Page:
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To: wolfcreek

Doppler radar can detect the movement of the blades because of a persistent layer of condensation on the blades, and if doppler radar can detect wind speed (air) it can sure as hell see spinning fiberglass.


38 posted on 10/14/2009 11:43:22 AM PDT by xcamel (The urge to save humanity is always a false front for the urge to rule it. - H. L. Mencken)
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To: xcamel

Our local Doppler can be lowered to detect drizzle and raised to see the heights of thunderheads. Why can’t they eliminate these objects?


39 posted on 10/14/2009 11:47:23 AM PDT by wolfcreek (http://www.youtube.com/watch?v=Lsd7DGqVSIc)
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To: wolfcreek

Mostly because the ridges they’re placed on (horizon line) now gets raised and cluttered by another 400-600 feet, and the movement of the blades causes false reflections 2 to 3 times that.


40 posted on 10/14/2009 11:50:40 AM PDT by xcamel (The urge to save humanity is always a false front for the urge to rule it. - H. L. Mencken)
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To: xcamel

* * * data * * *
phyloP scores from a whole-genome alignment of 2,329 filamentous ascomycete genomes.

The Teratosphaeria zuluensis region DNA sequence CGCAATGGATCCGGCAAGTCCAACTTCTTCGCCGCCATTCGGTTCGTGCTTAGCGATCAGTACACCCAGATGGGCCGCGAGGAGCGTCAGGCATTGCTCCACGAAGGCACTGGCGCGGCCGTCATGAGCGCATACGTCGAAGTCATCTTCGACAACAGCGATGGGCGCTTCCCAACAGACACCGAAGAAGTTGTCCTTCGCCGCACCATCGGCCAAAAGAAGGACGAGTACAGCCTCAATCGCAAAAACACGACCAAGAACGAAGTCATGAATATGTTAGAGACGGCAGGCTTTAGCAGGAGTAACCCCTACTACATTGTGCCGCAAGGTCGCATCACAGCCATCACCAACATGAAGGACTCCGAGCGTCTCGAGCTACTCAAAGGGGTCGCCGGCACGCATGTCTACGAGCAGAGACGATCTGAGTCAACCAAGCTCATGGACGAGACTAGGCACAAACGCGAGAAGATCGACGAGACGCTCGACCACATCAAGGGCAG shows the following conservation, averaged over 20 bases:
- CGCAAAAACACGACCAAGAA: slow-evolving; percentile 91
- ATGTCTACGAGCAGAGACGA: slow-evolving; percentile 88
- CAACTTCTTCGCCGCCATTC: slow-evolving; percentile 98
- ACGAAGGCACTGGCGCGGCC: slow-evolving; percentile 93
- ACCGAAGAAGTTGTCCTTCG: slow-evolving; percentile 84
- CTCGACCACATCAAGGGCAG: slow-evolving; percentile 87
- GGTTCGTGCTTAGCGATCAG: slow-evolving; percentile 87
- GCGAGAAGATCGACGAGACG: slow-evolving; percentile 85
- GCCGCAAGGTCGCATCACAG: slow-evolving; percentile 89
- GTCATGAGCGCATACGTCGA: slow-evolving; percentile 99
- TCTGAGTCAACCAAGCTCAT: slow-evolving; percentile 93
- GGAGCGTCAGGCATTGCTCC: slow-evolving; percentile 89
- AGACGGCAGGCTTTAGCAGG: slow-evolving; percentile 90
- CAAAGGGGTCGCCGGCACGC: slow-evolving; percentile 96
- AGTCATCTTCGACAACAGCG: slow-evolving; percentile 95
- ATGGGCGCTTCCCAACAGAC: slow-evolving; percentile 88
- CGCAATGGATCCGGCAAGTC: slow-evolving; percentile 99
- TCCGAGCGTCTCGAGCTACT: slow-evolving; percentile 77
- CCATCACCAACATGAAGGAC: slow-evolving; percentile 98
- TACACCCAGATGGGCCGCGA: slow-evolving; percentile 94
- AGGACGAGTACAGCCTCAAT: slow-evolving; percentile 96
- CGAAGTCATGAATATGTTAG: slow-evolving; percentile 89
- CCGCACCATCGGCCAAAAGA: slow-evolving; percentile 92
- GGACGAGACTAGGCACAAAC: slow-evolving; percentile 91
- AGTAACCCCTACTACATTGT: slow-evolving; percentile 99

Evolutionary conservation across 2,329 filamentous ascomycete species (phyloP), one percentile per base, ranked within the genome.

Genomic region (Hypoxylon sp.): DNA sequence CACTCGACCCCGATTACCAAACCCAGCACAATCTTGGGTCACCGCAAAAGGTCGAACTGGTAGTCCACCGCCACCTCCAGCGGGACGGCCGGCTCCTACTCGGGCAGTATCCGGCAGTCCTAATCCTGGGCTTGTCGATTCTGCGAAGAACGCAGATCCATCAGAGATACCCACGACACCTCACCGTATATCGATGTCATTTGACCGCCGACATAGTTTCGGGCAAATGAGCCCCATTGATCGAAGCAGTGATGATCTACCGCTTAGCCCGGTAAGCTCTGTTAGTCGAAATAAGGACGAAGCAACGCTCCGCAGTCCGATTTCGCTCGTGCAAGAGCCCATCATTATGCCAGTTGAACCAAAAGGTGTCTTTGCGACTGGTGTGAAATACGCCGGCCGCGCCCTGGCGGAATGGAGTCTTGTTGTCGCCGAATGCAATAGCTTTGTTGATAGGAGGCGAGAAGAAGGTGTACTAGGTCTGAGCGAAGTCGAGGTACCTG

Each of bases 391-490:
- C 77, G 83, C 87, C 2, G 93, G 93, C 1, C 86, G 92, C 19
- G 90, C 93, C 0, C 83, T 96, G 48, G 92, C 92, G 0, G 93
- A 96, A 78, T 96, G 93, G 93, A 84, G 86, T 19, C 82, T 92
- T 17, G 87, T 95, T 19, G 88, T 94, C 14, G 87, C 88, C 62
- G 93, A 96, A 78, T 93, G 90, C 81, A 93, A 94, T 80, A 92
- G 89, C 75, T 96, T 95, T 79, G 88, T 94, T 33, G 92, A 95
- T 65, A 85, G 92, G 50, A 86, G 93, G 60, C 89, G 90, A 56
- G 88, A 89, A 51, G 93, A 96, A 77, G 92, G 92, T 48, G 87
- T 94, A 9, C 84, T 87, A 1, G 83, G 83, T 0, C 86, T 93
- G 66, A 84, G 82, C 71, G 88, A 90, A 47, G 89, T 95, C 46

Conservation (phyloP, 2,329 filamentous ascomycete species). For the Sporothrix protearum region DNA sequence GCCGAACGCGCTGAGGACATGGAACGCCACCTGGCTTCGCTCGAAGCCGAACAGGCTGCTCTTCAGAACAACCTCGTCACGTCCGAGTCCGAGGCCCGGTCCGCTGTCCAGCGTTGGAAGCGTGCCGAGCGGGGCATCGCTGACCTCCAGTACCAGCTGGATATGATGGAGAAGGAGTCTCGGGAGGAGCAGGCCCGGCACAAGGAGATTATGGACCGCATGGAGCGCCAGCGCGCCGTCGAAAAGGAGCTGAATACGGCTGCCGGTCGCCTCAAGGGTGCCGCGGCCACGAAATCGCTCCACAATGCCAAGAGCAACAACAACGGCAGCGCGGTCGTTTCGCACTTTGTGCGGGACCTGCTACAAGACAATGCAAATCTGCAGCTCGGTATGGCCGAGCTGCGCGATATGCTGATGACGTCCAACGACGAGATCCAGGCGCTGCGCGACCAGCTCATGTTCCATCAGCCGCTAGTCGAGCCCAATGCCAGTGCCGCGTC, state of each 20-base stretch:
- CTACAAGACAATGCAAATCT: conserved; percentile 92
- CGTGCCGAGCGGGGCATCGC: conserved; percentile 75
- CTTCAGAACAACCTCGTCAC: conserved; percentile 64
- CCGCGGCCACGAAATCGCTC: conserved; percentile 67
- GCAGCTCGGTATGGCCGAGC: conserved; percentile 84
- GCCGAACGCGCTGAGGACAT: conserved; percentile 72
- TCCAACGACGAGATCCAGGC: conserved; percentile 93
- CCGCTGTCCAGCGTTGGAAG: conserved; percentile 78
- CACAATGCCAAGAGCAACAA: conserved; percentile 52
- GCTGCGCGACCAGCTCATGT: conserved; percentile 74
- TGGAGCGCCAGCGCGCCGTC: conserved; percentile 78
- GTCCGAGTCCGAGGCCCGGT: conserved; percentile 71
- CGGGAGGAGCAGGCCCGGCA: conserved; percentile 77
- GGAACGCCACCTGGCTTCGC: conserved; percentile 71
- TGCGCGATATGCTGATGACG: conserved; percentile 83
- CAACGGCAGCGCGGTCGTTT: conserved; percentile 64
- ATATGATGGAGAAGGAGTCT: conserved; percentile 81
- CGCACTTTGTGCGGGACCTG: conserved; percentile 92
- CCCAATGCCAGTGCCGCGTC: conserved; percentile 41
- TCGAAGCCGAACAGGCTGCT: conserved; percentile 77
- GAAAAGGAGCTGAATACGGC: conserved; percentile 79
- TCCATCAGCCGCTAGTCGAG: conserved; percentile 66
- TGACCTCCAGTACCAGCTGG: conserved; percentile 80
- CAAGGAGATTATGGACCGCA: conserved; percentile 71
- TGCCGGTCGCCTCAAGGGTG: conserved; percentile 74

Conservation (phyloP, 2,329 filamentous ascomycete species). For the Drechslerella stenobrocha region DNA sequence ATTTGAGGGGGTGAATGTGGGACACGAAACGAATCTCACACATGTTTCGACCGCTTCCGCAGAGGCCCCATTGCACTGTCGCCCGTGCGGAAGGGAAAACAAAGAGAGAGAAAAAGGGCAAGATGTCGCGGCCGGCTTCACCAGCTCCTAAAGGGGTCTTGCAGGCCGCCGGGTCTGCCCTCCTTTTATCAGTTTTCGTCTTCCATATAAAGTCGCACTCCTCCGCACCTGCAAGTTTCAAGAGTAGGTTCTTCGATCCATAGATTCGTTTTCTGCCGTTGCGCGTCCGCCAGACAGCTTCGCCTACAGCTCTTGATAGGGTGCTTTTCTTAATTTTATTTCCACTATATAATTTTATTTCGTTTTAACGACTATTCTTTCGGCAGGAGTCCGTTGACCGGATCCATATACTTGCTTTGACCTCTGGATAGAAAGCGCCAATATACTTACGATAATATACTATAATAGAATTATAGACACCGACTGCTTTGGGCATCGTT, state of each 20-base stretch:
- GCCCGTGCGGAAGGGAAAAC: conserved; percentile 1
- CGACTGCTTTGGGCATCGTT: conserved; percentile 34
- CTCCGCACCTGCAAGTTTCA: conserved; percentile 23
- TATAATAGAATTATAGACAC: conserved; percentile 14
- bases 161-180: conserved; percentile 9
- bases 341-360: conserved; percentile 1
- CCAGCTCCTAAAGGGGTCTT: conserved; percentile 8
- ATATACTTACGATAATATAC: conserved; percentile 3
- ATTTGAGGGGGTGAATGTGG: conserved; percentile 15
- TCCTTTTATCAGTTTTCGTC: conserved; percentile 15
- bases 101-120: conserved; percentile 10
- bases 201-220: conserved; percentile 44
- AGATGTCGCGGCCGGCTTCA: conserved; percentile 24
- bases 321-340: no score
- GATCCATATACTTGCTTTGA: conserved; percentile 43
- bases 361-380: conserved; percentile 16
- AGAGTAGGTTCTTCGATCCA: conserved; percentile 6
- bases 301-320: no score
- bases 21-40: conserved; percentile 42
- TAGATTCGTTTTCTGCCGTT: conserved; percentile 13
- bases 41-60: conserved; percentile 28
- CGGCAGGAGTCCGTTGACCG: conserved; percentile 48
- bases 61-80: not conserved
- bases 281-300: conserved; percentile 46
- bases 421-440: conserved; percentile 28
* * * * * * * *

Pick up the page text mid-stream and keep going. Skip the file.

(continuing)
I saw the charts in the article. They do look like they could cause trouble but, how long have they known this?


41 posted on 10/14/2009 12:02:36 PM PDT by wolfcreek (http://www.youtube.com/watch?v=Lsd7DGqVSIc)
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To: wolfcreek

About the same length of time the NWS has been being told by the environazis to just ‘shut up and deal with it’...


42 posted on 10/14/2009 12:05:57 PM PDT by xcamel (The urge to save humanity is always a false front for the urge to rule it. - H. L. Mencken)
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To: wolfcreek
They are very necessary for the elimination of mosquitoes and other pests.

(((sigh))) You've been duped by Rachel Carson.
100 things you should know about DDT

43 posted on 10/14/2009 12:06:18 PM PDT by Willie Green (Go Pat Go!!!)
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To: Willie Green

Nope. I’m an organic gardener with a chemically sensitive Wife.

Guess how she became chemically sensitive?

Long term exposure to *experimental* chemicals in an R & D environment.


44 posted on 10/14/2009 12:12:13 PM PDT by wolfcreek (http://www.youtube.com/watch?v=Lsd7DGqVSIc)